Turn off display on Linux

The command is:

xset -display :0 dpms force off[/code]

I had to send the command twice in succession to turn the monitor off

You are reading this post on Joel G Mathew’s tech blog. Joel's personal blog is the Eyrie, hosted here.

Nvidia driver issue on Kubuntu 12.05

I’d upgraded Kubuntu 11.10 to 12.05, then accidentally run the Nvidia installer, overwriting my kernel module with an older module. At boot, I got the following error message:

NVRM: API mismatch-client has version 295.20 while module has version 295.40
No screens found, X cannot start. Some configurations were found but were unusable.

I could not reinstaller the NVidia installer again.

Found out the kernel module location:

[[email protected] ~]$ modprobe -l |grep nvidiakernel/drivers/video/nvidia/nvidiafb.ko
[[email protected] ~]$ ls -l /lib/modules/
total 12
drwxr-xr-x 3 root root 4096 May 8 06:47 3.0.0-12-generic
drwxr-xr-x 5 root root 4096 May 8 23:05 3.0.0-19-generic
drwxr-xr-x 5 root root 4096 May 8 23:06 3.2.0-24-generic
[[email protected] ~]$ sudo mv /lib/modules/3.2.0-24-generic/kernel/drivers/video/nvidia nvidia_old/
[[email protected] ~]$ sudo mv /lib/modules/3.2.0-24-generic/kernel/drivers/vi nvidia_old/video/ virtio/
[[email protected] ~]$ sudo mv /lib/modules/3.2.0-24-generic/kernel/drivers/video/nvidia.ko nvidia_old/
Load muon software installer and uninstall the Nvidia package.

Running the command:

dkpg-reconfigure xserver-xorg[/code]
will fix your
xorg.conf if you mess it up, but it won't fix the API mismatch (via http://ubuntuforums.org/showthread.php?t=650161)

Update: The above did not work for me this time. After purging the module, and downloading and reinstalling the Nvidia official installation, the system gave me the ubiquitous green and black screen.

What I did to solve my issue:
Boot into recovery root shell.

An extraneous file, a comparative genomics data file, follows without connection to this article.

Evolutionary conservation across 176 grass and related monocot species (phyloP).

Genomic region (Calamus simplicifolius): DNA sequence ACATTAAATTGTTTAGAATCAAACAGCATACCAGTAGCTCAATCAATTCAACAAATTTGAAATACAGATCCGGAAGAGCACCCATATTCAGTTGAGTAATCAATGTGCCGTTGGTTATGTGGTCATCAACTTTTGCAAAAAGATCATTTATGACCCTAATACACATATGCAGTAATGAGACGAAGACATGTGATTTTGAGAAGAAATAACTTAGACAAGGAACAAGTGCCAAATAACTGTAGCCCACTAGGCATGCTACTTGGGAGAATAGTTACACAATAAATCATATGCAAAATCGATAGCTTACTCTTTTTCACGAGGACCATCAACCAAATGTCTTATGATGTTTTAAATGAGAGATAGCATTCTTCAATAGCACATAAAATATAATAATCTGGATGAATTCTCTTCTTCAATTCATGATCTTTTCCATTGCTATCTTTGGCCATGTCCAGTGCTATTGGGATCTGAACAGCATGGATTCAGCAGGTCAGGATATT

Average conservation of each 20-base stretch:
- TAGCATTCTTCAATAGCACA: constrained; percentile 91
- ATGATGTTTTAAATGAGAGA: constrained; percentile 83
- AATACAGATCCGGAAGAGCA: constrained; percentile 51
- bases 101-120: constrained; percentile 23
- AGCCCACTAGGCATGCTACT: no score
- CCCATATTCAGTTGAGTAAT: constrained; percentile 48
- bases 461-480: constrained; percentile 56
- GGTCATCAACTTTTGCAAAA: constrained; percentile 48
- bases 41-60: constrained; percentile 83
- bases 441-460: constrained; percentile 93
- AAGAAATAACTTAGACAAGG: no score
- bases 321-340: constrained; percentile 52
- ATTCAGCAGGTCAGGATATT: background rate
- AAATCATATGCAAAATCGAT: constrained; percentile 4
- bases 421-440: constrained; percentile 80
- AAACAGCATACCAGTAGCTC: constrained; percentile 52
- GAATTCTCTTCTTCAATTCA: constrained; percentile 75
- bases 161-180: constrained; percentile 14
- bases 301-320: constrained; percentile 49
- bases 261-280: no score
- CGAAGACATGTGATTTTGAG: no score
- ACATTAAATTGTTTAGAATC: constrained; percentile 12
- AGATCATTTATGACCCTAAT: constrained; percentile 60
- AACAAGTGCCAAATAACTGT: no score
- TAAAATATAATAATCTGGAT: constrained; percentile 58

dpkg --purge nvidia-*[/code]
It will give a warning that nvidia-common cannot be uninstalled due to dependency issues, but that's fine.

Boot into recovery, then into graphical screen.
Open muon software installer and install the current driver.
If you're using apt, it will be:

apt-get install nvidia-current[/code]

reboot and you're good to go!


Update on the issue:

The issue recurred a few weeks later. I dont remember modifying anything in Ubuntu at the time, but somehow I got the same message that the kernel module conflicted with an API. I tried:

dpkg --purge nvidia*

But it said nvidia-common could not be removed as it was a dependency for KDE. I forced a purge with:

dpkg --purge --force-all nvidia*

Rebooting would not have started nvidia, so I rebooted to recovery and resumed.

You are reading this post on Joel G Mathew’s tech blog. Joel's personal blog is the Eyrie, hosted here.

Install NVIDIA drivers on Ubuntu 11.10

I had a rather peculiar issue with my Geforce card and Ubuntu. I’d get a strange looking graphic on trying to boot X normally. It would boot fine in recovery mode, and if I chose to continue loading Linux in recovery, X would start just fine.

Following are the steps to install:

sudo apt-get install build-essential linux-headers-`uname -r`
sudo /etc/init.d/kdm stop
cd /path/to/installer
sudo chmod +x NVIDIA*
sudo sh NVIDIA*
sudo /etc/init.d/kdm start
kdesu nvidia-settings[/code]

You are reading this post on Joel G Mathew’s tech blog. Joel's personal blog is the Eyrie, hosted here.

Installing Nvidia Graphics driver under Kubuntu

I’ve had a weird issue. My Kubuntu install would never start Xorg. I could boot to recovery, then make it “resume normal boot”. But it would never boot on its own. I pinned the issue on graphics drivers.



My Graphics Processor is Nvidia GeForce 8400 GS



Driver download page

Latest Ubuntu 32 bit display driver (as of Jan 23, 2012)



This downloads a 32 MB executable file NVIDIA-Linux-x86-290.10.run

Boot to Ubuntu recovery, navigate to the folder containing NVIDIA-Linux-x86-290.10.run



First install binaries required to rebuild kernel:



sudo apt-get install build-essential[/code]



Then install the driver:

sh NVIDIA-Linux-x86-290.10.run[/code]


Now you can start X with:

sudo /etc/init.d/kdm start[/code]


Add Nvidia module to start with

kdesudo kate /etc/modules[/code]

Add a line "nvidia" on a new line
Once Nvidia drivers are installed, you can configure them with:

kdesudo nvidia-settings[/code]

For more instructions, refer the following:


You are reading this post on Joel G Mathew’s tech blog. Joel's personal blog is the Eyrie, hosted here.